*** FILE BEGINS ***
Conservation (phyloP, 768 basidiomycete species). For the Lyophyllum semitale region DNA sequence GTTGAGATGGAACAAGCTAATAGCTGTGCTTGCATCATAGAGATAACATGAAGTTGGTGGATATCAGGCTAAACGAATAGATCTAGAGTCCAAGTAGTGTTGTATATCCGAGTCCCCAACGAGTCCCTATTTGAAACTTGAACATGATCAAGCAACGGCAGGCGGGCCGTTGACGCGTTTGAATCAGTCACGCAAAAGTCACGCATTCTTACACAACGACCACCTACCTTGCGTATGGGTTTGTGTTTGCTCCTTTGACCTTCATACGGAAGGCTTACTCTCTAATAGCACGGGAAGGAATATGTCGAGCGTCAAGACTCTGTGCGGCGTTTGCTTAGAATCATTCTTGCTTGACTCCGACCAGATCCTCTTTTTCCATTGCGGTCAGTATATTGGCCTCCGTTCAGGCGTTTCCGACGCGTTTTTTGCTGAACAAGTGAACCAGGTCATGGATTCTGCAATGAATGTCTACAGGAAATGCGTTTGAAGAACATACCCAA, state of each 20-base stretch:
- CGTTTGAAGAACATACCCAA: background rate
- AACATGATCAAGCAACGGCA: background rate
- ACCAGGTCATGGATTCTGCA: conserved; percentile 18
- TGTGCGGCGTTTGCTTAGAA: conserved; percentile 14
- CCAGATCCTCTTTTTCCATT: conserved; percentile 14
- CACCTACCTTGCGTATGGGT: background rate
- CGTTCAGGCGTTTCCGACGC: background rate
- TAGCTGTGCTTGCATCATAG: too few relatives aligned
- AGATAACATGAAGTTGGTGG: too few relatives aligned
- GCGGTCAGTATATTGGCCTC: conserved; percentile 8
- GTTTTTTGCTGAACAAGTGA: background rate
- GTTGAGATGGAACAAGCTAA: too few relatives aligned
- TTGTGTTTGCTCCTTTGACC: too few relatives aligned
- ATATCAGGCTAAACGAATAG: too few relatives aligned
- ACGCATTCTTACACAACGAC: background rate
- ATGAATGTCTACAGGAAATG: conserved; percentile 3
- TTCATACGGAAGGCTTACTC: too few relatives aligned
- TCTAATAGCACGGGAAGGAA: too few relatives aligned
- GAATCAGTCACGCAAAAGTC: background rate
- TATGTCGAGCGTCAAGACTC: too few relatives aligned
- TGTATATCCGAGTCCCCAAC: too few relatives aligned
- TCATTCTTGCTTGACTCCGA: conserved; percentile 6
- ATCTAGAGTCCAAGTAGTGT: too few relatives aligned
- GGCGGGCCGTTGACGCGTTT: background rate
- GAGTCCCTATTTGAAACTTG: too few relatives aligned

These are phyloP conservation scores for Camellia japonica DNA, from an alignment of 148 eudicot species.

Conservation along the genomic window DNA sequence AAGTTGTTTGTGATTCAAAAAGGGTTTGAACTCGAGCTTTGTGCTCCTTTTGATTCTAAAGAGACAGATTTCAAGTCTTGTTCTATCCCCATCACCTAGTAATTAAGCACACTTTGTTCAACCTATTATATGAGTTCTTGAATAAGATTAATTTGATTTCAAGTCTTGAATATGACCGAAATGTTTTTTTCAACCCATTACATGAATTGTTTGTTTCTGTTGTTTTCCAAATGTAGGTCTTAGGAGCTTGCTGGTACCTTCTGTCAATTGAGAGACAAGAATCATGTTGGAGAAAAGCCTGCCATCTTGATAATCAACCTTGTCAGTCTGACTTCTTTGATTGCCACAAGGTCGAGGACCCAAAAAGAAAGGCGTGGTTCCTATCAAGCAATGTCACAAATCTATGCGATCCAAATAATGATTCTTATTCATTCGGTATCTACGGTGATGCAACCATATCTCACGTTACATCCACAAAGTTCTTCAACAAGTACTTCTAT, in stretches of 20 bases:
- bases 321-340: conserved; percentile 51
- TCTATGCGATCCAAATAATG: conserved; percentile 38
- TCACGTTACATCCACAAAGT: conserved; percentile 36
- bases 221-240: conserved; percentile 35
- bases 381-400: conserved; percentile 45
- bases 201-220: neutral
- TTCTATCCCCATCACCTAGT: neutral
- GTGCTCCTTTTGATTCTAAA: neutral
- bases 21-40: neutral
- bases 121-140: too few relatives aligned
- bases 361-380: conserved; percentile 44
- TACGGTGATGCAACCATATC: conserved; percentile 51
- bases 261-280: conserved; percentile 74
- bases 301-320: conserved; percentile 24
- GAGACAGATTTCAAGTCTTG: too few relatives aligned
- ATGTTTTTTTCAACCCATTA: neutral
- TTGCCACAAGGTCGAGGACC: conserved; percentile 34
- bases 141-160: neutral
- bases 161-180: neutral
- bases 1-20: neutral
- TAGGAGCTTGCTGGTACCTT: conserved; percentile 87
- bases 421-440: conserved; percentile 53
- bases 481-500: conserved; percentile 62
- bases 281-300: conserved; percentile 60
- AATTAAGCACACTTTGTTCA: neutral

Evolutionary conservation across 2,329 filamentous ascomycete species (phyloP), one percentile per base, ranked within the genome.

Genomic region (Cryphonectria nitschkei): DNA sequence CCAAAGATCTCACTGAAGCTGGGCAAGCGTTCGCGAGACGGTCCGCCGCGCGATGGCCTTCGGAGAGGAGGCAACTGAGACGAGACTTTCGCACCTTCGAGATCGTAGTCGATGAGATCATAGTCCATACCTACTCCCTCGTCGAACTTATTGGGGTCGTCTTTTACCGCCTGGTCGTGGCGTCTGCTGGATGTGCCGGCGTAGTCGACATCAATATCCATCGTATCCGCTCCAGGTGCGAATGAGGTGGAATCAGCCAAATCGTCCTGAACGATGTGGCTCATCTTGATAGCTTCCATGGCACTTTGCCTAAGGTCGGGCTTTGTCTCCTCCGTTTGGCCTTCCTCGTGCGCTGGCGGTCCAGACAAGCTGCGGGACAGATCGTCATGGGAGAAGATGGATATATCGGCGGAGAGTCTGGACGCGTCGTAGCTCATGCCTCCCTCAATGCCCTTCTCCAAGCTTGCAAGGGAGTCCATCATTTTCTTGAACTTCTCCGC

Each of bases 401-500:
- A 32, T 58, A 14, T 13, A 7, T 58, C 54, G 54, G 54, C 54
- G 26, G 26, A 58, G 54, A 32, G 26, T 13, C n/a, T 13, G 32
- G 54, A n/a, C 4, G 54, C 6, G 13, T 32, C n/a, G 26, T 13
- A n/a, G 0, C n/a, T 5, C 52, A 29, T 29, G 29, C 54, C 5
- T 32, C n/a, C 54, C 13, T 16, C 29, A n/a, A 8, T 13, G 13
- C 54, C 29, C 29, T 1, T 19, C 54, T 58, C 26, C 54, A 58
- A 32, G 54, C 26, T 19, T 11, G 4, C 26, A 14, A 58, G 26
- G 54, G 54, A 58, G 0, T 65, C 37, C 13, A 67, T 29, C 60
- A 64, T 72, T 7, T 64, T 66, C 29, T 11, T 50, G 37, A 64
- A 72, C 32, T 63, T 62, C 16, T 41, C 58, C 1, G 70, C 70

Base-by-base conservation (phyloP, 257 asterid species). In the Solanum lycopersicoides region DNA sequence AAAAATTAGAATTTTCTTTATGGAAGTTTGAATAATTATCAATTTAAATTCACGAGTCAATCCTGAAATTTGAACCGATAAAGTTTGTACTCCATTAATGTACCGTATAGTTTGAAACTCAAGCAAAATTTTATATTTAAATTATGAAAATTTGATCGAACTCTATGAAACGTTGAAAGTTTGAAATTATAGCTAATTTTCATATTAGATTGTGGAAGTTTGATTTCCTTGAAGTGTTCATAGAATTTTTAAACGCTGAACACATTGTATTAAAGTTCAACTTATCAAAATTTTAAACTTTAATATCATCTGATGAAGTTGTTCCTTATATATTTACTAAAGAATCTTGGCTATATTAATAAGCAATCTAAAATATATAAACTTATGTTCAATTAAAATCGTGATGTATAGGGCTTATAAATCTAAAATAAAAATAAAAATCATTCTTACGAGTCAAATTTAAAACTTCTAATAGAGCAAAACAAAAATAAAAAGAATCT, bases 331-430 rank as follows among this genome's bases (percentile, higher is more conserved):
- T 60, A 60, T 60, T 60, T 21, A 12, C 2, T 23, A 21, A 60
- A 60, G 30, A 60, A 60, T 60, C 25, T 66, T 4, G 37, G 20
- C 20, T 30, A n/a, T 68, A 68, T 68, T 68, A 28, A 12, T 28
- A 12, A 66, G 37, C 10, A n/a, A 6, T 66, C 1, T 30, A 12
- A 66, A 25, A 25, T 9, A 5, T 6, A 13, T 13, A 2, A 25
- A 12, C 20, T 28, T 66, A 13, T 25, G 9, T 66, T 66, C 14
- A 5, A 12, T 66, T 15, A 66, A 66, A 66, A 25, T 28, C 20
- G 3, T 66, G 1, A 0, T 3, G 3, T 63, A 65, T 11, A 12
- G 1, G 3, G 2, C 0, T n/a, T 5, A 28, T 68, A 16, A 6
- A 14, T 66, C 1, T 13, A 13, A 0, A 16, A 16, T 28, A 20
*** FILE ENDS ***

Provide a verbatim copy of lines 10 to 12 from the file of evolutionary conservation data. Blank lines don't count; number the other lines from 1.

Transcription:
- AGATAACATGAAGTTGGTGG: too few relatives aligned
- GCGGTCAGTATATTGGCCTC: conserved; percentile 8
- GTTTTTTGCTGAACAAGTGA: background rate